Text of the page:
Exosomes to the rescue in cancer

Codiak demonstrates potential of engineered exosomes to stimulate targeted, antitumor immunity

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Exosomes to the rescue in cancer

CAMBRIDGE, Mass.—Believed to be the first-ever company to have led preclinical trials of engineered exosomes, clinical-stage biopharmaceutical Codiak Biosciences Inc. recently unveiled the results from multiple studies demonstrating the potential of Codiak’s precision exosomes to direct pharmacological payloads to specific cells—and achieve enhanced immune mediated antitumor activity with an expanded safety margin. 

Codiak unveiled its results in November at the 35th Annual Meeting of the Society for Immunotherapy of Cancer (SITC), describing the exosomes' action as extracellular vesicles that act like the body’s FedEx delivery trucks to carry messages between cells to stimulate targeted, integrated anti-tumor immunity in IL-12 and STING—well-validated, yet historically elusive, immuno-oncology pathways.

Codiak’s engEx platform can engineer exosomes with distinct properties, load them with various types of therapeutic molecules, and alter tropism so they reach specific cellular targets such as cancer and infectious diseases. The company believes that exosomes may serve as a valuable therapeutic because of their ability to selectively transport a wide variety of therapeutic payloads to cells, opening the door to a broad potential in treating diseases that have evaded other approaches.

“These data provide further in-vivo evidence that we can effectively harness the inherent biology of exosomes to improve the therapeutic window for selectively delivering potent drug molecules to engage promising targets that have eluded other approaches,” says Douglas E. Williams, Codiak's president and CEO. 

At the time he spoke with DDN, he expected to see results from the healthy volunteer portion of the company’s exoIL-12 study by the end of 2020, and safety, biomarker and preliminary efficacy data from both the exoIL-12 and exoSTING programs by the middle of 2021.

Codiak’s exoIL-12 candidate is an exosome therapeutic engineered to display active IL-12 on the surface of the exosome using the exosomal protein, PTGFRN, as a scaffold protein, designed to facilitate potent local pharmacology at the injection site. By limiting systemic exposure of IL-12 and associated toxicity, Codiak hopes to enhance the therapeutic index with exoIL-12, delivering a more robust tumor response, dose control and an improved safety profile.

Codiak intends to focus development of exoIL-12 on tumors that have, in previous clinical testing, shown clinical responses to IL-12 used as a monotherapy. This includes cutaneous T cell lymphoma (CTCL), melanoma, Merkel cell carcinoma, Kaposi sarcoma, glioblastoma multiforme and triple negative breast cancer.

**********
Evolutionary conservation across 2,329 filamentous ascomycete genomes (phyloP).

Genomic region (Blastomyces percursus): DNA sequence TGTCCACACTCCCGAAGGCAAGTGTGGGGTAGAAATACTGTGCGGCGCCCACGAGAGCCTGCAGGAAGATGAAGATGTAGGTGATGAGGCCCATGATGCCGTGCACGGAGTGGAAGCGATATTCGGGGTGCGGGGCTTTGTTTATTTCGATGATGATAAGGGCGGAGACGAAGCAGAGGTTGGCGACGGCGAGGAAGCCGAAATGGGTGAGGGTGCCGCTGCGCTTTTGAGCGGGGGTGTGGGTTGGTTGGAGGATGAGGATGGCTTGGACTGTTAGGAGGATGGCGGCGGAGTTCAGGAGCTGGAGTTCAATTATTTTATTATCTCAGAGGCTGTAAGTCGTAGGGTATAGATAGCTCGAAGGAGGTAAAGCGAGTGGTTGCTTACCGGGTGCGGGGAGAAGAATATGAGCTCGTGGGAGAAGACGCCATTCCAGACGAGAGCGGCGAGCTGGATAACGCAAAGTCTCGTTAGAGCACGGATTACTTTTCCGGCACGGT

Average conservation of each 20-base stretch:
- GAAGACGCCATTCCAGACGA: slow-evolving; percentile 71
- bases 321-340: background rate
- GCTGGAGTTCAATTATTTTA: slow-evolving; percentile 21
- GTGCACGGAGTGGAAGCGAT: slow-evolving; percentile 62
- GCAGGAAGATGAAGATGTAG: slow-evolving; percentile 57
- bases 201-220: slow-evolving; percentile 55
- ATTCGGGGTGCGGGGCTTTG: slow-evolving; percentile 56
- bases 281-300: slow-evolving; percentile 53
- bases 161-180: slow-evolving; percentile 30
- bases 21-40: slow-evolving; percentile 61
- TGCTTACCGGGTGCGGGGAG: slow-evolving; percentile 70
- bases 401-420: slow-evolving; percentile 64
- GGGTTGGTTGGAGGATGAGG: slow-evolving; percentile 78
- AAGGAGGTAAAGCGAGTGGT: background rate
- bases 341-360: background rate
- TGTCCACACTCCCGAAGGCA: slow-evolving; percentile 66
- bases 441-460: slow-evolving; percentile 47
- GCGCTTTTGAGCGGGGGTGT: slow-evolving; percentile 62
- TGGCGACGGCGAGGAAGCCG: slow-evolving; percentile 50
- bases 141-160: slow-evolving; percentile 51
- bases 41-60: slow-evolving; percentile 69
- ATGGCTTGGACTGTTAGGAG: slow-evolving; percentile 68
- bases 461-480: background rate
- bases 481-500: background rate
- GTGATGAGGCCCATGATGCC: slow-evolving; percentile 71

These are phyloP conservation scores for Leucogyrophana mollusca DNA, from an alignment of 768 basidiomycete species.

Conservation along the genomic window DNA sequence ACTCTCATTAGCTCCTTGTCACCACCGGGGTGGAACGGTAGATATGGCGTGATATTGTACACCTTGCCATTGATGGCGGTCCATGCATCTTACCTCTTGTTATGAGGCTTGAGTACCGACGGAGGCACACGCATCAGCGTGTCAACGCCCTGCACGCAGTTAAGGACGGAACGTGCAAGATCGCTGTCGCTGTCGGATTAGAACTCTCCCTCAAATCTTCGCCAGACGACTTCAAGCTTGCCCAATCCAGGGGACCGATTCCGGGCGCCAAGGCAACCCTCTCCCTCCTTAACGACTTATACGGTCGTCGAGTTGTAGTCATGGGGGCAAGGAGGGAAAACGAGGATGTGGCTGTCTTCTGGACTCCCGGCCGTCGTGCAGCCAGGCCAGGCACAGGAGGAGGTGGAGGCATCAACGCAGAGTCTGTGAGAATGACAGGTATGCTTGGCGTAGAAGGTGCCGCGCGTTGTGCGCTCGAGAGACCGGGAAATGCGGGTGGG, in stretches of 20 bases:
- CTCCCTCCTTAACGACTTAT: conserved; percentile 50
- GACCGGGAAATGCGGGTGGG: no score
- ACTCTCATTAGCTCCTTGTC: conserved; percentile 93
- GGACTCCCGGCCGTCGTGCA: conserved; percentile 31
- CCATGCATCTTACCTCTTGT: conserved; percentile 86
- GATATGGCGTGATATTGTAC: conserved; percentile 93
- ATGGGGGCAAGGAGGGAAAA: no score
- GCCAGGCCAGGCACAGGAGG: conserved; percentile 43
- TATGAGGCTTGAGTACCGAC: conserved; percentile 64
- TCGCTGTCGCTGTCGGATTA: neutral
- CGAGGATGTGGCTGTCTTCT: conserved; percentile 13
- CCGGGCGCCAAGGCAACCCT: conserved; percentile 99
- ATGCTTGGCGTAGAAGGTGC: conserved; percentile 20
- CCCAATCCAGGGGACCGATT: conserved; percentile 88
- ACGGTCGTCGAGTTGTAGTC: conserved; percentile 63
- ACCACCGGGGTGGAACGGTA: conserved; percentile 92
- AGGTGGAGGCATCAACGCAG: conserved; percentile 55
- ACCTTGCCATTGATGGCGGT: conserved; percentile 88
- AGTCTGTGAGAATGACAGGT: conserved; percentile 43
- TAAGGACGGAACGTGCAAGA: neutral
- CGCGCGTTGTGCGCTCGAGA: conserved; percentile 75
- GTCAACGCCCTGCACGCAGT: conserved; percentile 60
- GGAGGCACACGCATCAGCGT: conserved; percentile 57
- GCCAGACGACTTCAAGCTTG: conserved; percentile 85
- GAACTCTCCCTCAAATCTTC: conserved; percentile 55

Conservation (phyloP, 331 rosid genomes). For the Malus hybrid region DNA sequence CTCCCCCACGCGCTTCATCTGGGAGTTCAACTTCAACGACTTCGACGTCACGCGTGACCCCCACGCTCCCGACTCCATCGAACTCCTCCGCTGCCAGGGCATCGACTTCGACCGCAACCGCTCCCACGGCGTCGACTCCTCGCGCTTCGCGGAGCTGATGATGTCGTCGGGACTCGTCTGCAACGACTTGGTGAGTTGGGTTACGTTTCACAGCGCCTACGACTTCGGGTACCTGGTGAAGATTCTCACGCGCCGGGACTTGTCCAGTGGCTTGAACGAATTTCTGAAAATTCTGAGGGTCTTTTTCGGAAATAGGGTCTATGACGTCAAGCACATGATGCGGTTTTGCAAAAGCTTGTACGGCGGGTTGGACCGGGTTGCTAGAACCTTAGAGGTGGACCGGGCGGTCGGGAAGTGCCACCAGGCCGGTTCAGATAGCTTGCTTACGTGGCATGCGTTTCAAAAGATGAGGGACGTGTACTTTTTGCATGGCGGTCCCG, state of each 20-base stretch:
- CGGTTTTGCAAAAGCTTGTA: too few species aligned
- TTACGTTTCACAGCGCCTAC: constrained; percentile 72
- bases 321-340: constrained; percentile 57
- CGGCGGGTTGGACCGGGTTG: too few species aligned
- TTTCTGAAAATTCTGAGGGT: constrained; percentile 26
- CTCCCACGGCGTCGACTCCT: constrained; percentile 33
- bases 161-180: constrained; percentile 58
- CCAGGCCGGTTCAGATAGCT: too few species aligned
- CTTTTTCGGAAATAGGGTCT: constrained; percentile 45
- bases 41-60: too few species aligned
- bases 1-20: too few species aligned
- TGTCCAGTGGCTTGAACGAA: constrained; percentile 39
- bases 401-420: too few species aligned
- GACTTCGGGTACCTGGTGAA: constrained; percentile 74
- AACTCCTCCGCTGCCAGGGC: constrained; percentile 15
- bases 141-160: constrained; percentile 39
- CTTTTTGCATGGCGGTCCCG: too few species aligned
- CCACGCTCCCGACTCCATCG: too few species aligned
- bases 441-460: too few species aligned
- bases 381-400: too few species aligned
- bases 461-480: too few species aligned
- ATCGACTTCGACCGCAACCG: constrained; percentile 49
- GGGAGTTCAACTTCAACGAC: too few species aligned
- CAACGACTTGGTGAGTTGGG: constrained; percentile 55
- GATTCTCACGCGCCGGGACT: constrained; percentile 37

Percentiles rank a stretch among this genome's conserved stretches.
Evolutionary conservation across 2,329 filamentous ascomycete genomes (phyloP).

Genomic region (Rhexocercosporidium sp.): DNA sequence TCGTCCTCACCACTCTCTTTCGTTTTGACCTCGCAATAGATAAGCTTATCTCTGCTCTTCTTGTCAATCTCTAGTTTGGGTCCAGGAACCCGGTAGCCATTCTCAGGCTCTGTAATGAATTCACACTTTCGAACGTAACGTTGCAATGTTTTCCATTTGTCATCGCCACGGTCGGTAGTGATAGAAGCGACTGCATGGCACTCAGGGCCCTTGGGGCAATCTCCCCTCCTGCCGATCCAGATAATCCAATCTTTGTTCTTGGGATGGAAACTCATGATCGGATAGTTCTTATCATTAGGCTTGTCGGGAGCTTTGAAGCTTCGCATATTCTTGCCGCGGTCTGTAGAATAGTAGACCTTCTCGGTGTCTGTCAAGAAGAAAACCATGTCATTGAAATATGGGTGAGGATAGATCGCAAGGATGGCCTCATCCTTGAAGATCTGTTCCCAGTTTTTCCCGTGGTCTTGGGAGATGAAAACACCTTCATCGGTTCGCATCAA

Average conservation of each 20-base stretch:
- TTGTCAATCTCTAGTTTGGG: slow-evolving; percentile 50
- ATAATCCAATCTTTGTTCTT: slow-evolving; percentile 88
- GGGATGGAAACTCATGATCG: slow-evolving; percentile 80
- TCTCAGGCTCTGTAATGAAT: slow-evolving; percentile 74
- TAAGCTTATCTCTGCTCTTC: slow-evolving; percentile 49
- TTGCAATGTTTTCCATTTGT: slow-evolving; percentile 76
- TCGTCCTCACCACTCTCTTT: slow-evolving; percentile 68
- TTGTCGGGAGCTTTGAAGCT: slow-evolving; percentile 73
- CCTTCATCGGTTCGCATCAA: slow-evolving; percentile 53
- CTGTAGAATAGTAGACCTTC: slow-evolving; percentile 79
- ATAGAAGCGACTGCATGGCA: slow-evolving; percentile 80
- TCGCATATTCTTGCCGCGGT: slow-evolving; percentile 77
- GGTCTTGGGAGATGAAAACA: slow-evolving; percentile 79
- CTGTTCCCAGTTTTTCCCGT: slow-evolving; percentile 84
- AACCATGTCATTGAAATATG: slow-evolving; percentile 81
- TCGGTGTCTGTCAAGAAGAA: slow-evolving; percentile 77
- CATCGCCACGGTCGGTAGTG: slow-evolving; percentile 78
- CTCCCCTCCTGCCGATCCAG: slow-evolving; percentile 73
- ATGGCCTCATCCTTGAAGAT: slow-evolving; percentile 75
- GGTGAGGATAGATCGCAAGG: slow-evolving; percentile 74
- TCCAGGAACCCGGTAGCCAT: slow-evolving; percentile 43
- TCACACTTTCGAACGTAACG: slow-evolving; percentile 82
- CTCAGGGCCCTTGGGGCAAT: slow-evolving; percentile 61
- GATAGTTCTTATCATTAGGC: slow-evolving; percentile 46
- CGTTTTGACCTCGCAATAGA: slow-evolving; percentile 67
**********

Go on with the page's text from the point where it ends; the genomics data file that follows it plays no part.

Among the preclinical findings, Codiac researchers found that tumor-retained pharmacology and superior in-vivo efficacy of exoIL-12 widens the therapeutic window.

The current studies extend observations from previous presentations demonstrating tumor retention and increased tumor growth inhibition across multiple mouse models. Additionally, these data demonstrate significant remodeling of the tumor microenvironment and confirm tissue-retained pharmacology in non-human primate models, thereby widening the therapeutic window for this potent cytokine. 

Among the data presented at SITC 2020, Codiak reported that exoIL-12 was ~100 fold more potent in tumor growth inhibition than recombinant IL-12 (rIL-12), with complete responses observed in 63 percent of mice treated with exoIL-12 compared to 0 percent in mice treated with an equivalent dose of rIL-12. In addition, exoIL-12 showed dramatic change in the tumor microenvironment, triggering a ~8-fold increase in cytotoxic T-cell infiltration and ~150-fold increase in M1 macrophage recruitment. In non-human primates, exoIL-12 showed tissue-localized pharmacology, local induction of IFNg and a lack of systemic exposure.

In multiple in-vitro and in-vivo studies, the engEx Platform was found to affect cellular tropism and boost payload delivery, with Codiak noting in a press release that exosomes engineered to display several types of targeting domains on the surface demonstrated greater association with the target cell types—including dendritic cells, T cells and B cells—in vitro and in vivo. Preliminary in-vivo data showed that intra-tumorally administered anti-Clec9A exosomes reduced the required STING agonist dose by 10-fold and led to greater immune responses against tumor-associated antigens compared to untargeted controls.

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